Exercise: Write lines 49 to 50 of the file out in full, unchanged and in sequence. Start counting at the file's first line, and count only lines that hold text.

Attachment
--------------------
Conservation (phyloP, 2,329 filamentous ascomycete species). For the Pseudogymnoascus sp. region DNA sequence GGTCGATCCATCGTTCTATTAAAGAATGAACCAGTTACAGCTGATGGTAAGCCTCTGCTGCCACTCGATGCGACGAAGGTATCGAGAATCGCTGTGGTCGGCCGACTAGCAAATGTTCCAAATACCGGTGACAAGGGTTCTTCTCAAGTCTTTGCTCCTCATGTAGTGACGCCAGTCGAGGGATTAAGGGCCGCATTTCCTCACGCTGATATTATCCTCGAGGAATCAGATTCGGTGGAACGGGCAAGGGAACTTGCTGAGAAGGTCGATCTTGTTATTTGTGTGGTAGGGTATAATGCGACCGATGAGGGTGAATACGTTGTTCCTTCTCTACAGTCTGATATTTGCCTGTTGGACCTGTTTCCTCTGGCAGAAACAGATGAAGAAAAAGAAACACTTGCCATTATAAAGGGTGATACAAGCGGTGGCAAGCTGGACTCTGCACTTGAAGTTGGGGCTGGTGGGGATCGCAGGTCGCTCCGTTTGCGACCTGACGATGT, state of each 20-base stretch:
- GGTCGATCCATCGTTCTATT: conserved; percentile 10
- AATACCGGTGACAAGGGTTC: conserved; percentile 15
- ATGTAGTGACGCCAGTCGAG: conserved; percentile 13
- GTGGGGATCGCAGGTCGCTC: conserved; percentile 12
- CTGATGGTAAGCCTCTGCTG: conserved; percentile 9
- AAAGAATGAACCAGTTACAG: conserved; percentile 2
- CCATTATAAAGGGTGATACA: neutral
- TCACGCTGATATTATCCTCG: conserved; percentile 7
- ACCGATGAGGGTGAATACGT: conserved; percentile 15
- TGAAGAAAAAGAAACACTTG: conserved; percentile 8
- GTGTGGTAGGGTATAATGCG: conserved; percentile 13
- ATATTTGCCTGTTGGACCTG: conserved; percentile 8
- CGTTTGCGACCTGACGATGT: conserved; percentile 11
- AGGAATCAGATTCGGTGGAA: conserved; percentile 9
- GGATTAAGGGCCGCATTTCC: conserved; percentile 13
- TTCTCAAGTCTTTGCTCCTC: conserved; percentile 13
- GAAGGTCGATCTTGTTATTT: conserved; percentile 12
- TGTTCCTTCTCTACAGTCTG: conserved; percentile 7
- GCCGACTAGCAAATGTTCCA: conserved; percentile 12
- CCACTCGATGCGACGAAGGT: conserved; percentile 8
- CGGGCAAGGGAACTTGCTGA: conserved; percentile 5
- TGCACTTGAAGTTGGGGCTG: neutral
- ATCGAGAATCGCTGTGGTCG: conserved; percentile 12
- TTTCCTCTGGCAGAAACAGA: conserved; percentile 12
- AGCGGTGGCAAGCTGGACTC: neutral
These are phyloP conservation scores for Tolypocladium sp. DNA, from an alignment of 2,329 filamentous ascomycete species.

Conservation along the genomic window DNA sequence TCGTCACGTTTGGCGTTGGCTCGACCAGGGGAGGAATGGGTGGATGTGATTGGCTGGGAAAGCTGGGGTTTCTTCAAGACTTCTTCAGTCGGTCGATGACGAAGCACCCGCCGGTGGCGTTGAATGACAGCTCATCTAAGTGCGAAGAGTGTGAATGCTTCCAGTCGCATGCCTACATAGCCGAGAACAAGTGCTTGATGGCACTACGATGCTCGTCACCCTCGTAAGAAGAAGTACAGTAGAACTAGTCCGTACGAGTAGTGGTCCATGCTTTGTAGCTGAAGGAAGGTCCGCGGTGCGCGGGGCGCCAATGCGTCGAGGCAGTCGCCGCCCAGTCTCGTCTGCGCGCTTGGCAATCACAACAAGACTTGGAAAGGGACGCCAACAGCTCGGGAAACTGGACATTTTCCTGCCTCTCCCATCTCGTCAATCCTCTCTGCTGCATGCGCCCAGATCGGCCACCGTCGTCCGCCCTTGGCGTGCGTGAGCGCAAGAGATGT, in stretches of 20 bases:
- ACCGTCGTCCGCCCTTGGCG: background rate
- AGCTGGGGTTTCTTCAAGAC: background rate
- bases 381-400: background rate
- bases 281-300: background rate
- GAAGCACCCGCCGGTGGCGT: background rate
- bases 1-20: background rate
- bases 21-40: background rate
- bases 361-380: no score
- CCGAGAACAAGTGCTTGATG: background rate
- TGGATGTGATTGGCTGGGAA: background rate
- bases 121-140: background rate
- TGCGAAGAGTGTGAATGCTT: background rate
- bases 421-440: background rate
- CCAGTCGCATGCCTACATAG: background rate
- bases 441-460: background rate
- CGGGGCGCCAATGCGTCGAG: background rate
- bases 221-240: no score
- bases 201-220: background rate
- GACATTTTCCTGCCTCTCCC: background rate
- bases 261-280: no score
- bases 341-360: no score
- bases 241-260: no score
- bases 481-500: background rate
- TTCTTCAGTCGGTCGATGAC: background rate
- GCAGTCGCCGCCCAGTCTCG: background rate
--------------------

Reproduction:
- bases 341-360: no score
- bases 241-260: no score